Is Your Church Ready to
The paperwork sits in a large pile on the kitchen counter. Hospital bills, death certificates, credit card bills, the young widow/widower stares at the pile with feelings of helplessness.
Widows/Widowers are forced into survival mode when their spouse dies. Most will not request help even though they are drowning in a sea of paperwork and household responsibilities. The passing offers, "Give me a call if you need anything," go unheeded. Perhaps widows/widowers would call for help, if only they knew what they really needed.
Is your church ready to meet the challenge? With little forewarning, is your congregation ready to step in and assist widows/widowers in your church family? Most churches approach helping widows/widowers with a wait and see attitude. A general offer of help is given, and if the widow/widower requests help, an attempt is made at helping, otherwise it is assumed that they do not need your assistance. Unfortunately the reality is, widows/widowers typically will not ask for help, and when they do the offers that were once given seem to have vanished.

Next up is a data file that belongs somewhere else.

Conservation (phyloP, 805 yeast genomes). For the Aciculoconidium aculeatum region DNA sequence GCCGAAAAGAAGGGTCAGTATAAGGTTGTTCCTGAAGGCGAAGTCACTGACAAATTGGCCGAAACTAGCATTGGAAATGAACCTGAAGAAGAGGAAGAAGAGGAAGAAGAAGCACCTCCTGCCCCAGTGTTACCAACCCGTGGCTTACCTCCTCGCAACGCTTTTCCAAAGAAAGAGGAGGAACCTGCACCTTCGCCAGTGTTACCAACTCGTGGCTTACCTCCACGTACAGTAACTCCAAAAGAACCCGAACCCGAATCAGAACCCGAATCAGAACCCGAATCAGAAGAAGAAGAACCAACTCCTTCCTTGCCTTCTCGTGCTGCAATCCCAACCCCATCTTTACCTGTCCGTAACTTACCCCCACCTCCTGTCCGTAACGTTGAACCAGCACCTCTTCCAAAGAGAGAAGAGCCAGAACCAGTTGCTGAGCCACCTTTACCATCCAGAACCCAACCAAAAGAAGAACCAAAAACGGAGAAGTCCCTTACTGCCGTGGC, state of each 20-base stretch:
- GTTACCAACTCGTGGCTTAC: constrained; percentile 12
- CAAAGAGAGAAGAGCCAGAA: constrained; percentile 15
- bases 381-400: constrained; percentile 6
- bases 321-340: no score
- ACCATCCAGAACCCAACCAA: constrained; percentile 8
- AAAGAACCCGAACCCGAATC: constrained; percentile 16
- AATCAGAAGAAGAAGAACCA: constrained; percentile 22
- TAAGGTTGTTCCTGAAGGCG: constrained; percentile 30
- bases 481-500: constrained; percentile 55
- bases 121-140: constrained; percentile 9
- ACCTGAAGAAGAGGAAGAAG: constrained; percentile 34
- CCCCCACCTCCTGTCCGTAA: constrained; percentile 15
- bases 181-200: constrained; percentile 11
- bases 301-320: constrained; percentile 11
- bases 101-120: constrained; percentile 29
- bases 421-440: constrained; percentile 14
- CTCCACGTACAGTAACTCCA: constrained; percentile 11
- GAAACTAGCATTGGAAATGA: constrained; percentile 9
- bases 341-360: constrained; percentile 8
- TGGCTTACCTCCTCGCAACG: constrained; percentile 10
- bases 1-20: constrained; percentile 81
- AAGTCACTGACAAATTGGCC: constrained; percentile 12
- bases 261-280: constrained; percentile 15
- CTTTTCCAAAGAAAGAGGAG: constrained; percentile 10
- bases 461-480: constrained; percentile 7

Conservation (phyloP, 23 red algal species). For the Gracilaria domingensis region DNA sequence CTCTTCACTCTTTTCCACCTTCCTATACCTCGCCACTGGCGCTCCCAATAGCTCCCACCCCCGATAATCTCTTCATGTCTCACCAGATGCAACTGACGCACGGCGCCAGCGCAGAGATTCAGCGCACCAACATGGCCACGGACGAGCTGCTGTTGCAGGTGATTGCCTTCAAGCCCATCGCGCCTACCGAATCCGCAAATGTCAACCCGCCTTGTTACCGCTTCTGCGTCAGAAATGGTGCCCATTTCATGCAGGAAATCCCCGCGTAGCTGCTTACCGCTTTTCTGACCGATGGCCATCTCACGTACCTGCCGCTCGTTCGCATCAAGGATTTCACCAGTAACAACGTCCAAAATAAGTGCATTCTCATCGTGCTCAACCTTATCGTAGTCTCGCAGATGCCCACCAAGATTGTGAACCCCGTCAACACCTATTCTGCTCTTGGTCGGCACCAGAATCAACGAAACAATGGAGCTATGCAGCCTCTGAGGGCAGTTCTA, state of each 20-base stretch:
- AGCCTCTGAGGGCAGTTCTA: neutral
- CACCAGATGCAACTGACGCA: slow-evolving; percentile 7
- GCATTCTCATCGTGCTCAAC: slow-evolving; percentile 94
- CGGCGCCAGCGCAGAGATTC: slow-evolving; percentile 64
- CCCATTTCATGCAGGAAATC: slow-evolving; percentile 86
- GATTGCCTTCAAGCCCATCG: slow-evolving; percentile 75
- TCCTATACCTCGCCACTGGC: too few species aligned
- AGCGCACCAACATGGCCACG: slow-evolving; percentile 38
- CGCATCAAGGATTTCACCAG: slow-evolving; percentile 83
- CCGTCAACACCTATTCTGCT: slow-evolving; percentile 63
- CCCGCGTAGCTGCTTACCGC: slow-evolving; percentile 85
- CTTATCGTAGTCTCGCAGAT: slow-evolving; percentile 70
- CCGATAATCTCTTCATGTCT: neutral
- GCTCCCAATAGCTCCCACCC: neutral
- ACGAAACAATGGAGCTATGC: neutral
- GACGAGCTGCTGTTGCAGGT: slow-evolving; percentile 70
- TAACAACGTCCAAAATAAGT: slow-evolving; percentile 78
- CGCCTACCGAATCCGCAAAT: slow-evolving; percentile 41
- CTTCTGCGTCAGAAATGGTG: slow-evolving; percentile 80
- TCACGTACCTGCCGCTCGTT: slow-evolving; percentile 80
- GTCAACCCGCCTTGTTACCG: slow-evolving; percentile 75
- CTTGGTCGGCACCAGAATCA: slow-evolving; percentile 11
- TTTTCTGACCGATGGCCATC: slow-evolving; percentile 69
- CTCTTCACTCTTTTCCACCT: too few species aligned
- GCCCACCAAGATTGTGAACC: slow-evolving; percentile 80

Meeting the Challenge
Organization is the key to your church's effectiveness in helping widows/widowers. Having a well organized team is not only more effective in meeting the needs, but helps your congregation understand what widows/widowers needs are.
Using the gifts that the Lord has given your church body, form teams of individuals who can use their talents to step in at a moments notice to help widows/widowers. Do not wait for the widows/widowers in your church to request your help. Preparedness team members should approach widows/widowers with specific offers of help and explain the church's desire to honor them by assisting them in practical ways.